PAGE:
EXAMPLE 2

The procedure is similar to that described in example 1, but leuco malachite green is used as leuco dye. In this variant according to the present invention, the skin will only change its color after oxygen access.

The invention being thus described, it will be obvious that the same may be varied in many ways. Such variations are not to be regarded as a departure from the spirit and scope of the invention, and all such modifications as would be obvious to one skilled in the art are intended to be included within the scope of the following claims.

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Referenced by
Citing PatentFiling datePublication dateApplicantTitle
US7640816 *Aug 6, 2005Jan 5, 2010Lts Lohmann Therapie-Systeme AgMonitoring system for collecting and/or transdermally rediffusing air containing environmental contaminants, and corresponding method
US8150502Feb 6, 2007Apr 3, 2012The Board Of Trustees Of The Leland Stanford Junior UniversityNon-invasive cardiac monitor and methods of using continuously recorded cardiac data
US8160665 *Feb 16, 2007Apr 17, 2012Roche Diagnostics Operations, Inc.Microneedle arrays with ATR sensor
US8160682 *Feb 6, 2007Apr 17, 2012The Board Of Trustees Of The Leland Stanford Junior UniversityNon-invasive cardiac monitor and methods of using continuously recorded cardiac data
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US9241649May 8, 2013Jan 26, 2016Irhythm Technologies, Inc.Device features and design elements for long-term adhesion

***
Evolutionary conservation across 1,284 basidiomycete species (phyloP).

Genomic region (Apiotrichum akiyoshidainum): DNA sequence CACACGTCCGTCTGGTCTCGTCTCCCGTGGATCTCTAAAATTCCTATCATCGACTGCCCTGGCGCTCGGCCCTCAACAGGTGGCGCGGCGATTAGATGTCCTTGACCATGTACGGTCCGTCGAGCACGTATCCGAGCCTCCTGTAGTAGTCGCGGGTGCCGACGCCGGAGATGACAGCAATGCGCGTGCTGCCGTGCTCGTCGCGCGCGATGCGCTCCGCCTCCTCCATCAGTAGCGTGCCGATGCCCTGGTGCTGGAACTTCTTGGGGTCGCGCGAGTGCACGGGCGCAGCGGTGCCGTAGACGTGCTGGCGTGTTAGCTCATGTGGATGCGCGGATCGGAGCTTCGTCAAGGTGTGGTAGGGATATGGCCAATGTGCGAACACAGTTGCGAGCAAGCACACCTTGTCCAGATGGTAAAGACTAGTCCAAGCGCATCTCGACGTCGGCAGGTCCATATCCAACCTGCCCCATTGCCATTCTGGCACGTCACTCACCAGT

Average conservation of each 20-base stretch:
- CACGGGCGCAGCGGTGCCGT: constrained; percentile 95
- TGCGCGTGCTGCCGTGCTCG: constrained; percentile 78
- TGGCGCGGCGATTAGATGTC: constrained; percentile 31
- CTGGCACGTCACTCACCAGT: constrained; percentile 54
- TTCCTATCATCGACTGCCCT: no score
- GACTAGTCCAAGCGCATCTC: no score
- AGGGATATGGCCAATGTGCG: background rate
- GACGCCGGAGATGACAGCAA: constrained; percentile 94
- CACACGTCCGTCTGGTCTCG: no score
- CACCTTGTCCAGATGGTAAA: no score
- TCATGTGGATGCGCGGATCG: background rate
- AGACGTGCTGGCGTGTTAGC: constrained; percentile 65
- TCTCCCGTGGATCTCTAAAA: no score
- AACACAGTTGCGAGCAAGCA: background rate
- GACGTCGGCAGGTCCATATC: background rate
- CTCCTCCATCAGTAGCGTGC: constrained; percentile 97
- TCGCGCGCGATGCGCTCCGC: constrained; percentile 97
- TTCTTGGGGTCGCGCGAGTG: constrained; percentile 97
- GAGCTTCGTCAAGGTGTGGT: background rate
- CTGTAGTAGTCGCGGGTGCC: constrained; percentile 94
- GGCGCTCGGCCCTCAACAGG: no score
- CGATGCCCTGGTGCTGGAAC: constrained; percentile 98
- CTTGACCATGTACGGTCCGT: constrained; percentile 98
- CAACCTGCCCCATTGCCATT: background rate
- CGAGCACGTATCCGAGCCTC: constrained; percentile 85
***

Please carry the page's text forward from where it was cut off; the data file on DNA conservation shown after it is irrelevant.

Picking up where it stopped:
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US20070225611 *Feb 6, 2007Sep 27, 2007Kumar Uday NNon-invasive cardiac monitor and methods of using continuously recorded cardiac data
US20070249946 *Feb 6, 2007Oct 25, 2007Kumar Uday NNon-invasive cardiac monitor and methods of using continuously recorded cardiac data
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Classifications
U.S. Classification600/372, 600/391, 600/584, 600/386
International ClassificationA61B5/00
Cooperative ClassificationA61B5/00, A61B5/6833
European ClassificationA61B5/68B3D1, A61B5/00
Legal Events
DateCodeEventDescription
Jan 11, 1999ASAssignment
Owner name: UFZ-UMWELTFORSCHUNGSZENTRUM LEIPZIGHALLE GMBH, GER
Free format text: ASSIGNMENT OF ASSIGNORS INTEREST;ASSIGNORS:KRUMBIEGEL, PETER;ROLLE-KAMPCZYK, ULRIKE;REEL/FRAME:009688/0346
Effective date: 19981012
Jun 23, 2004FPAYFee payment
Year of fee payment: 4
Jun 23, 2008FPAYFee payment
Year of fee payment: 8
Aug 13, 2012REMIMaintenance fee reminder mailed
Jan 2, 2013LAPSLapse for failure to pay maintenance fees
Feb 19, 2013FPExpired due to failure to pay maintenance fee
Effective date: 20130102